This is quite possibly the greatest book on American pronunciation for both teachers and advanced learners! It does not go through each and every sound (like the book below does). It focuses on the things that will help a non-native speaker speak with a standard American accent (like the kind you hear on CNN!): difficult consonant sounds, linking, syllable and word stress, intonation, and the difference between casual and formal speech. At the back of the book there is a ‘native language guide’ that explains what different nationalities (Chinese, Spanish, Russian, etc.) need to focus on. The book also includes 4 CDs so that the learner can listen to someone speaking almost every exercise.

English Pronunciation Made Simple – Paulette Dale and Lillian Poms

This book explains each individual sound in standard American English, as well as all the other elements of spoken English: rhythm, stress, intonation, consonant clusters, plurals, contractions, past tense verbs, etc. This is a great book for teachers to use as a classroom textbook as there are a lot of exercises teachers will find useful in the classroom. It is better for teachers than for students, as the 2 included CDs don’t say all the words and exercises. This book also helps to learn the IPA as it uses the IPA symbols to help explain American English pronunciation.

10) Have your pronunciation professionally evaluated

When your pronunciation is evaluated by a teacher, he/she can tell you exactly what you are doing right and what you are doing wrong. He/She can tell you exactly what sounds you need to work on to sound more like a native speaker.
Use the search terms “English pronunciation assessment” or “English pronunciation evaluation” to find teachers online.


Proficiency Tests

Proficiency test 
A proficiency test measures a learner's level of language. It can be compared with an achievement test, which evaluates a learner's understanding of specific material, a diagnostic test, which identify areas to work on, and a prognostic test, which tries to predict a learner's ability to complete a course or take an exam. Proficiency tests are uncommon within the classroom but very frequent as the end aim (and motivation) of language learning.

IELTS and TOEFL are examples of proficiency tests.

To do some sample tests, click on the links below:

Special Recipe for Christmas

Holiday Brunch Casserole


  • 4 cups frozen shredded hash brown potatoes
  • 1 pound bulk pork sausage, cooked and drained
  • 1/2 pound bacon strips, cooked and crumbled
  • 1 medium green pepper, chopped
  • 2 cups (8 ounces) shredded cheddar cheese, divided
  • 1 green onion, chopped
  • 1 cup reduced-fat biscuit/baking mix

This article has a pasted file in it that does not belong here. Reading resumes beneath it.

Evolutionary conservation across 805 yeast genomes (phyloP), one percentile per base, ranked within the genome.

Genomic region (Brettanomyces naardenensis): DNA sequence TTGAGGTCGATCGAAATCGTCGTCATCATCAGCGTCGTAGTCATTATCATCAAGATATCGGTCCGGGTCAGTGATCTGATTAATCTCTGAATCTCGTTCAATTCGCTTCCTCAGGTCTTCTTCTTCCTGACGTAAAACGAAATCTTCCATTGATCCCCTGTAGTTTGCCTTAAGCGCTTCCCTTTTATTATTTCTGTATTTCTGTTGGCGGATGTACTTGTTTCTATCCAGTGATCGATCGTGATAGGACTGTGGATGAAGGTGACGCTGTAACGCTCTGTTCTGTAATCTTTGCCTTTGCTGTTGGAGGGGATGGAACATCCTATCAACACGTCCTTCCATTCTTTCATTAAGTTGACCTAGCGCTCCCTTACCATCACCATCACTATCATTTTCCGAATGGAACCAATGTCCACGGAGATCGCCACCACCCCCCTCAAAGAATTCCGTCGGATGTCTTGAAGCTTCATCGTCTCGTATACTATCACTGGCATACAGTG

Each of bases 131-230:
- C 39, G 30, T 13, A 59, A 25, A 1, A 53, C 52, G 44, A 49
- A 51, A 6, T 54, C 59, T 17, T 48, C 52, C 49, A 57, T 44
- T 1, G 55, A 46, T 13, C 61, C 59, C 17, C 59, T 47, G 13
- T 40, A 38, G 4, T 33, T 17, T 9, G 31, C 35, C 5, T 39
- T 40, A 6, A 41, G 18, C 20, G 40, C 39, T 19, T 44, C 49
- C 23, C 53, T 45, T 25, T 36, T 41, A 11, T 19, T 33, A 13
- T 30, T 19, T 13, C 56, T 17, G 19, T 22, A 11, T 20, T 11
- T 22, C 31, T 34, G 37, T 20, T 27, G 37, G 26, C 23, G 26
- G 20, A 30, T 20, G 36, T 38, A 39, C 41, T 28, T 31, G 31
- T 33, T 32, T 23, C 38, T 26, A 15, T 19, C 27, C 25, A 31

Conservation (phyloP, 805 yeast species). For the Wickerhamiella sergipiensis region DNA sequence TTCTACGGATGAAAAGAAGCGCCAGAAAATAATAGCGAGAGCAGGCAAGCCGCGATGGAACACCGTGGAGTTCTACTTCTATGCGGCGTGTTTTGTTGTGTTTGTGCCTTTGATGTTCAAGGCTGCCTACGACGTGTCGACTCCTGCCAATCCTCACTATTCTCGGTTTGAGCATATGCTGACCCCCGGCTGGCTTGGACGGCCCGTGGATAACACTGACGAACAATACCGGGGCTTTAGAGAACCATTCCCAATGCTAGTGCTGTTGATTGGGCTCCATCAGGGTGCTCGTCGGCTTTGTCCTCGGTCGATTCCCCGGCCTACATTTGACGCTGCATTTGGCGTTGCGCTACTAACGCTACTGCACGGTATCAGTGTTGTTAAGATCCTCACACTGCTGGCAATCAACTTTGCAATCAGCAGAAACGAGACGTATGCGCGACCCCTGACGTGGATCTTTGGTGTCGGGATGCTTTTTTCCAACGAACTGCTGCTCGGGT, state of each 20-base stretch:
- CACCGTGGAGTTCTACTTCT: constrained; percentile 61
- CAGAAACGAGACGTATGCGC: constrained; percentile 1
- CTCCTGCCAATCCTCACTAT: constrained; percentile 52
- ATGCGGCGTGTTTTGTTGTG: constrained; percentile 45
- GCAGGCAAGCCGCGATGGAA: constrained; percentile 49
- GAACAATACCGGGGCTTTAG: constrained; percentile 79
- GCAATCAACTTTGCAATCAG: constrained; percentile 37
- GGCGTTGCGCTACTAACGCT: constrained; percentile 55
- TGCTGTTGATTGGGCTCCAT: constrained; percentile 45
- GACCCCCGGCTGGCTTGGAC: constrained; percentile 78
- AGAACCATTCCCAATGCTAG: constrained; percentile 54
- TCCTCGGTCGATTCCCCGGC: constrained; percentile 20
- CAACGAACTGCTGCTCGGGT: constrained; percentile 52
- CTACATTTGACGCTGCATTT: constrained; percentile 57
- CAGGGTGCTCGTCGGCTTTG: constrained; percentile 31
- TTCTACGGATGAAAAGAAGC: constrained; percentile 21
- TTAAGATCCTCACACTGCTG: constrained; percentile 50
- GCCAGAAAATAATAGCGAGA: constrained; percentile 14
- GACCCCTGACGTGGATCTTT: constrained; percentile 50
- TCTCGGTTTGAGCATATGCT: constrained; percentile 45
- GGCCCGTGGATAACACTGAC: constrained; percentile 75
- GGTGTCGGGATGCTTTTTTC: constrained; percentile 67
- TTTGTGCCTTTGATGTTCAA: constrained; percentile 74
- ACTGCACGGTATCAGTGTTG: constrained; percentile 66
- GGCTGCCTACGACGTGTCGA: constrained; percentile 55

• 1/2 teaspoon salt
  • 4 eggs
  • 3 cups 2% milk


  • In a large bowl, combine the hash browns, sausage, bacon, green pepper, 1 cup cheese and onion. Transfer to a greased 13-in. x 9-in. baking dish.
  • In another bowl, whisk the biscuit mix, salt, eggs and milk; pour over the top. Sprinkle with remaining cheese. Cover and refrigerate overnight.
  • Remove from the refrigerator 30 minutes before baking. Bake, uncovered, at 375° for 30-35 minutes or a knife inserted near the center comes out clean. Let stand for 10 minutes before cutting. Yield: 12 servings.

sábado, 25 de agosto de 2012

Jokes in English - 24

A student is talking to his teacher.

Student: "Would you punish me for something I didn`t do?"
Teacher:" Of course not."
Student: "Good, because I haven't done my homework."

A: Why are you late?
B: There was a man who lost a hundred dollar bill.
A: That's nice. Were you helping him look for it?
B: No, I was standing on it.

Patient: "This hospital is no good. They treat us like dogs."
Doctor: "You know that's not true. Now roll over."

Songs of the Week

Funny Interviews with Brazilian Reporters

Book of the Week - Werewolf


A werewolf, also known as a lycanthrope (from the Greek λυκάνθρωπος: λύκος, lukos, "wolf", and ἄνθρωπος, anthrōpos, "man"), is a mythological or folkloric human with the ability to shapeshift into a wolf or an anthropomorphic wolf-like creature, either purposely or after being placed under a curse and/or lycanthropic affliction via a bite or scratch from a werewolf, or some other means. This transformation is often associated with the appearance of the full moon, as popularly noted by the medieval chronicler Gervase of Tilbury, and perhaps in earlier times among the ancient Greeks through the writings of Petronius.

In addition to the natural characteristics inherent to both wolves and humans, werewolves are often attributed strength and speed far beyond those of wolves or men. The werewolf is generally held as a European character, although its lore spread through the world in later times. Shape-shifters, similar to werewolves, are common in tales from all over the world, most notably amongst the Native Americans, though most of them involve animal forms other than wolves.

Werewolves are a frequent subject of modern fiction, although fictional werewolves have been attributed traits distinct from those of original folklore. For example, the ideas that werewolves are only vulnerable to silver bullets or pierced by silver weapons, or that they can cause others to become werewolves by biting or wounding them derive from works of modern fiction. Werewolves continue to endure in modern culture and fiction, with books, films and television shows cementing the werewolf's stance as a dominant figure in horror.

To read the book in PDF, click on the following site:


History of English

History of the English language

From Wikipedia, the free encyclopedia